St Andrew’s Day

Part of the debate – in the Scottish Parliament on 27th November 2012.

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Photo of Margaret McDougall Margaret McDougall Labour

I welcome the opportunity to speak in the Scottish Government debate on St Andrew’s day, although a Scottish Government celebration of St Andrew’s day might be more appropriate than a debate. I am sorry to disagree with Ms Goldie.

St Andrew’s day should be a celebration of Scottish culture and tradition and a way for us to highlight that culture and tradition to the rest of the world, and to generate trade and tourism. Scotland has such a rich and vibrant history that we should all be proud to be Scottish and to share our traditions with the rest of the world.

Scotland has many things to share, from the Loch Ness monster to the elusive wild haggis, which frolics around steep mountains and hillsides, but only ever in one direction—the true

“Great chieftain o’ the pudding-race”.

Members might ask, if it is so elusive, how am I aware of its habitat? That evidence comes from a study in 2007 of the haggii and the stories of the many thousands of tourists who have come in search of the creatures.

Leaving aside the unique Scottish wildlife for now, my region has a vibrant history and many unique Scottish businesses. Ayrshire is, of course, the home of Robert Burns. There is a museum dedicated to his life in Irvine, where he lived for a time in 1781. It is said that Burns came to Irvine as a farmer but left as a poet. Just down the road in Alloway is the Robert Burns birthplace museum. The Irvine Burns club, which was opened in 1862, has a huge range of artefacts and one of Scotland’s most significant Burns treasure troves; I recommend that everyone who has an interest in Burns visit the centre to see the incredible array of Burns memorabilia.

Irvine also has the annual Marymass festival, which is organised by the Irvine Carters Society and North Ayrshire Council. The society dates back to the 11th century, when Irvine was the main port for Glasgow and men transported goods by cart to the city. The festival itself, which dates from the middle ages and arose from Mary Queen of Scots’s visit to the town in 1563, is a focal point for the town and attracts visitors from far and wide. Every August, many Irvinites return home to experience the fair’s rich pageantry and the week-long festivities. The festival not only promotes Irvine and contributes to the local economy, but brings thousands of people into Scotland.

Meanwhile, across the water in Arran, we have the famous Isle of Arran Cheese Shop and Arran Aromatics. I challenge anyone who goes to Arran not to come back with something from one of those shops or—if it is more members’ thing—something from the Arran Whisky distillery, which is one of the few remaining independent distilleries in Scotland. Arran, which is a beautiful island in itself and attracts visitors from across the world, is known as “Scotland in miniature”. Many people who come to the island take a piece of it home through those businesses and many others; indeed, many of those businesses have extended their reach not only in Scotland but throughout Europe, Asia and the Americas.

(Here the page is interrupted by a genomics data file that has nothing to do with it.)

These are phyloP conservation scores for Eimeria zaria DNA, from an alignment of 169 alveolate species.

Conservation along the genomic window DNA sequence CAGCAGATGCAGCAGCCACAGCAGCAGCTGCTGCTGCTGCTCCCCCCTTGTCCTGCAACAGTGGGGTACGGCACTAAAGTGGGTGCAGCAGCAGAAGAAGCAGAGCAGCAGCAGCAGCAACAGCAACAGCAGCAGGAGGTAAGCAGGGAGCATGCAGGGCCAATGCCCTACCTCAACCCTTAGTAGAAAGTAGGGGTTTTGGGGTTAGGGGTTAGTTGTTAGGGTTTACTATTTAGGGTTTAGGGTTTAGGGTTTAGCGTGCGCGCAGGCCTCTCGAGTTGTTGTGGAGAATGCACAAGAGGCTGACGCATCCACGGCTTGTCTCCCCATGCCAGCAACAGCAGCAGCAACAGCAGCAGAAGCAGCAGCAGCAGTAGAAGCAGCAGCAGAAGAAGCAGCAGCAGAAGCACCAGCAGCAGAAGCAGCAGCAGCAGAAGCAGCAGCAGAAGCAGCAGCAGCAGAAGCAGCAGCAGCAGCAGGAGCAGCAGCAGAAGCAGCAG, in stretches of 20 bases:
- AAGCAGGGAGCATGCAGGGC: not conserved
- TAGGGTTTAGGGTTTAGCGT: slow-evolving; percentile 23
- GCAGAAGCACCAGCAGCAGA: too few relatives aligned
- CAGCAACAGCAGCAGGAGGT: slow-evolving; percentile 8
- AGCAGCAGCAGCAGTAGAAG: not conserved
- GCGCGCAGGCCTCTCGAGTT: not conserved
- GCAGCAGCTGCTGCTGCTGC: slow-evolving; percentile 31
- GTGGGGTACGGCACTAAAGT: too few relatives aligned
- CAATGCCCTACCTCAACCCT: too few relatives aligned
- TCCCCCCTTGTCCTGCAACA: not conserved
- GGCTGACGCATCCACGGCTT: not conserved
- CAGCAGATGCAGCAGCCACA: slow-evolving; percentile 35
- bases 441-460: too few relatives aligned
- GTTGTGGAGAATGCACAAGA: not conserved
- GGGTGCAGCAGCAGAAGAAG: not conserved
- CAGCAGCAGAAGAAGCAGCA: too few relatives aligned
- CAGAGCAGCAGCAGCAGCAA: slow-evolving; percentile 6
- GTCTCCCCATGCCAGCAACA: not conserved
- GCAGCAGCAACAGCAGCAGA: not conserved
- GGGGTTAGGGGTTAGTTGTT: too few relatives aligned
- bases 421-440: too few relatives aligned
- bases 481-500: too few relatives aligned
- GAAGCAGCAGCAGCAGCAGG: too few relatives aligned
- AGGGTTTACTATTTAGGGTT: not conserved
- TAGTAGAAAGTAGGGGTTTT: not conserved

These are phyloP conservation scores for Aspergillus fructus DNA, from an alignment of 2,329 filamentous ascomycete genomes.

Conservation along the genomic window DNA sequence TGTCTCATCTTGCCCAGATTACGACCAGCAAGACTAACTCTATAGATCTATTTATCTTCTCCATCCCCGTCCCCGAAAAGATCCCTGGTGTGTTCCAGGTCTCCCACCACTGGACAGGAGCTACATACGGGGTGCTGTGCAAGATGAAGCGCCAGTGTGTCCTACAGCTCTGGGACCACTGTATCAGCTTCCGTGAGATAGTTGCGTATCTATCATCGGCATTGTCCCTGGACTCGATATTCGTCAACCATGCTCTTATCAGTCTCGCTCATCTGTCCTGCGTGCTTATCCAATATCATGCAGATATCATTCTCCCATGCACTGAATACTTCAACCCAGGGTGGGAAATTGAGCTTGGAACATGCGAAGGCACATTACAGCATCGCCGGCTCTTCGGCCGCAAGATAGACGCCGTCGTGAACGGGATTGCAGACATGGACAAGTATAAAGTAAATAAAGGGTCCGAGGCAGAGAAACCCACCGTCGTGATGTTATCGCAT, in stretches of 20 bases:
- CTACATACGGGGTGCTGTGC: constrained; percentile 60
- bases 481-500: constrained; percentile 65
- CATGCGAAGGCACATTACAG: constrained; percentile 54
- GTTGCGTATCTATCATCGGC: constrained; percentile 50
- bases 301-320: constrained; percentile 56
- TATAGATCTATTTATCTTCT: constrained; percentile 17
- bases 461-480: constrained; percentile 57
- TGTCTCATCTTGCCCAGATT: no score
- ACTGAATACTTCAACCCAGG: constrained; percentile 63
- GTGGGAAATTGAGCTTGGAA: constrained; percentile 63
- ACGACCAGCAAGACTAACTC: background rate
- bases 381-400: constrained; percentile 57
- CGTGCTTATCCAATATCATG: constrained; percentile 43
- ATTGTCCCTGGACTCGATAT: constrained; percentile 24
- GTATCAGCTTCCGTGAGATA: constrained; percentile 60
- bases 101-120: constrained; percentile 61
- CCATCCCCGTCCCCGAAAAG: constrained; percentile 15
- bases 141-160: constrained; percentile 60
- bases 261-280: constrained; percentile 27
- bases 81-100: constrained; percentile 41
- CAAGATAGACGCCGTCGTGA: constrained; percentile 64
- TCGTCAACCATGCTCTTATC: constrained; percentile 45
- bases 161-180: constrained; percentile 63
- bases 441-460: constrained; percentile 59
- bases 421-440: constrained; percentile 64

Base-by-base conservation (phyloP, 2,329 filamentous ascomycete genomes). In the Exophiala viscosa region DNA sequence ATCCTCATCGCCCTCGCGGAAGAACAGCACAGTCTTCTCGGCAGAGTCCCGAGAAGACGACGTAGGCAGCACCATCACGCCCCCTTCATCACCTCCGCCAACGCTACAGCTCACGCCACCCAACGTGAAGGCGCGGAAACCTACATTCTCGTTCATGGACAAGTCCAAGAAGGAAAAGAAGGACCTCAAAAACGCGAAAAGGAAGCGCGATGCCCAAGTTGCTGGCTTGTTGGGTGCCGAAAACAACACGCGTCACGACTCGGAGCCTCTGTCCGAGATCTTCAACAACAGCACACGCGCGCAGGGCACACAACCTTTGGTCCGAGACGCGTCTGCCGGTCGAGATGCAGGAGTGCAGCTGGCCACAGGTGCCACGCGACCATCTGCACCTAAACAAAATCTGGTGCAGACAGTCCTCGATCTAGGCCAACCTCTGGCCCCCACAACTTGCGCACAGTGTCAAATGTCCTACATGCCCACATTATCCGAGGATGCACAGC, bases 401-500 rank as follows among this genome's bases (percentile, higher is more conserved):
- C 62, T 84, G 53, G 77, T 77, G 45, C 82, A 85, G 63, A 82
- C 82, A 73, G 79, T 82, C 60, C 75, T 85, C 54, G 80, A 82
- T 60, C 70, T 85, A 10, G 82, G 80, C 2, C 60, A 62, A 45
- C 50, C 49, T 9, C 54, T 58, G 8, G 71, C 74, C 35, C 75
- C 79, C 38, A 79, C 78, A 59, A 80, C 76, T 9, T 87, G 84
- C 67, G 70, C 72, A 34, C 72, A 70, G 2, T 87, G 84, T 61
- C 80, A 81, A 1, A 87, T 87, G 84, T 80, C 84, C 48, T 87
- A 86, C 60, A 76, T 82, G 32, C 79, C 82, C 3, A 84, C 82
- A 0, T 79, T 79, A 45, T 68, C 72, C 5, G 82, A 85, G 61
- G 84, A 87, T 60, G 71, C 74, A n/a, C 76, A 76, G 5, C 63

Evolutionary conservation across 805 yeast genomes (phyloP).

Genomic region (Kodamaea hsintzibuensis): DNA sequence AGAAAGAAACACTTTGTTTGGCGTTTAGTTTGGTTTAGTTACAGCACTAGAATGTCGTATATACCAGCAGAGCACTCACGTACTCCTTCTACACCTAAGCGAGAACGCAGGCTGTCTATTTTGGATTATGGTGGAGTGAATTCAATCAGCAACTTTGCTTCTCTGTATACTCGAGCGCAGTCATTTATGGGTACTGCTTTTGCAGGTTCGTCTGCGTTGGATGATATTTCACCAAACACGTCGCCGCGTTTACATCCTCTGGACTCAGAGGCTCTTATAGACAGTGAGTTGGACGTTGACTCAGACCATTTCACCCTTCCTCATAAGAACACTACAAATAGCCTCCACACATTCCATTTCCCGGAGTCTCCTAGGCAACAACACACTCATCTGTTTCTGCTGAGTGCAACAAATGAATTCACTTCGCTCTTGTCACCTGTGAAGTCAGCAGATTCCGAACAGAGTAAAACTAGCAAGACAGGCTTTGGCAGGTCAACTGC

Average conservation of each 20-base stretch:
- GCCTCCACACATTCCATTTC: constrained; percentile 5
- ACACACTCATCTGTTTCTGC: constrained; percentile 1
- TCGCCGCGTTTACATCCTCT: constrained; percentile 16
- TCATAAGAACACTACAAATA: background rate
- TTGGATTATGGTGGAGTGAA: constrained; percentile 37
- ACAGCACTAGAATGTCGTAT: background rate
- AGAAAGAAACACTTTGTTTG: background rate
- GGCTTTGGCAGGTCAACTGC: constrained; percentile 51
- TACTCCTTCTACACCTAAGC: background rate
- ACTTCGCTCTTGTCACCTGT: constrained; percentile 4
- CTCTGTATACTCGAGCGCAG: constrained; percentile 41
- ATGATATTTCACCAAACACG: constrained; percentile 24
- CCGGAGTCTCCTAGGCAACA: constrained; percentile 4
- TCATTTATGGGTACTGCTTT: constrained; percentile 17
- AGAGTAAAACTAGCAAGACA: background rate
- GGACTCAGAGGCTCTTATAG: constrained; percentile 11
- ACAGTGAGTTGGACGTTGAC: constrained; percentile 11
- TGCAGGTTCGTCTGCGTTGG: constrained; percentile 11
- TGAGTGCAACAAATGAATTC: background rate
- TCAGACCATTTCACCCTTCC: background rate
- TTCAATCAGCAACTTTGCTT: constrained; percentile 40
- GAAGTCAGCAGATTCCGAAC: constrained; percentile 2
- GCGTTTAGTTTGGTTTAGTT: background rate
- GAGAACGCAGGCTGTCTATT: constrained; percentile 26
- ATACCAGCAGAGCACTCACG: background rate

At a recent Ayrshire Chamber of Commerce and Industry event on exporting that I attended, the owners of Arran Aromatics and the Isle of Arran Cheese Shop said that they used to export to the mainland, which was Ayrshire, and then extended their exports to the middle east—or Edinburgh. Now they export to the far east, including Dubai and China. We in this Parliament have a duty to encourage Scottish businesses, culture and tradition to thrive not only throughout the world, but within Scotland itself.

I find it strange that one of the biggest celebrations of Scotland is tartan week, which takes place in Manhattan every year and is one of the largest outdoor Scottish events. Although it is great for promoting Scotland abroad, I have to ask why we do not have a similar co-ordinated event in Scotland on St Andrew’s day to promote our culture, history and businesses.

Everyone in Scotland should be able to celebrate St Andrew’s day. When I was a civil servant, we were delighted to be given the day off as a public holiday; however, most of us used the day to make a start on the Christmas shopping, with barely a thought given to St Andrew. Like any public holiday, it comes with a cost. If local authorities and the national health service gave all staff the day off, they would still need people to provide essential services, and those people would have to be paid additional-hours payments. With ever-decreasing resources, public services simply cannot afford such funding.

As the Labour amendment states,

“Scotland’s national day and flag belong to all of the people of Scotland regardless of origin, current residence and political beliefs”.

Everyone has a part to play in promoting Scotland. Not just one party but all of us in the chamber have Scotland’s interests at heart, and we all need to work together to ensure that we promote Scotland and St Andrew’s day.